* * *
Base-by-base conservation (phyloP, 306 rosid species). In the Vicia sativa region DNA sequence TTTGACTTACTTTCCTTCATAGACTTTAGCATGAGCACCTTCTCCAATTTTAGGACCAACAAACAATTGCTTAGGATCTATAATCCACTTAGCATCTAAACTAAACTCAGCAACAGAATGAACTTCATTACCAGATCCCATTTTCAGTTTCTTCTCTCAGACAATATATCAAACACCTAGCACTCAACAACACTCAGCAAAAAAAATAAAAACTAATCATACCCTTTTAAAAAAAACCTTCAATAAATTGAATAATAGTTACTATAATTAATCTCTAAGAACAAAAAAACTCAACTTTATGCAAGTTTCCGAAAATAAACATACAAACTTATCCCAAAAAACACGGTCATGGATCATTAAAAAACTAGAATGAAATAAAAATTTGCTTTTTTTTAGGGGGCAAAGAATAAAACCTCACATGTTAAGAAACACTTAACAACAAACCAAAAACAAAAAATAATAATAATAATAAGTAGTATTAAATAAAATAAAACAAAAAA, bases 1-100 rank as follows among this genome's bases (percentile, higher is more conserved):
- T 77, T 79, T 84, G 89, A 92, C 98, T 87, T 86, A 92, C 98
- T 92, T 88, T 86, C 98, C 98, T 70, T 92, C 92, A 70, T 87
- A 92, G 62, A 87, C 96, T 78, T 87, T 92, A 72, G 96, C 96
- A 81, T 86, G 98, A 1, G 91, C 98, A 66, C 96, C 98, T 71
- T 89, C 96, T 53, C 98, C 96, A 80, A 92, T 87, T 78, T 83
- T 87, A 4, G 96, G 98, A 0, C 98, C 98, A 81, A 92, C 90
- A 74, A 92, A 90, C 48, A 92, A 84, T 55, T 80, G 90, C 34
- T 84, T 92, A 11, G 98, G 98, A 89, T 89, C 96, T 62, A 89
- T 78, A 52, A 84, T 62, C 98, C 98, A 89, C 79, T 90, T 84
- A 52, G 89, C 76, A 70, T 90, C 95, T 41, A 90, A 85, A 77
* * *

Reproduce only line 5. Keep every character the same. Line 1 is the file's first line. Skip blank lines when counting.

- A 81, T 86, G 98, A 1, G 91, C 98, A 66, C 96, C 98, T 71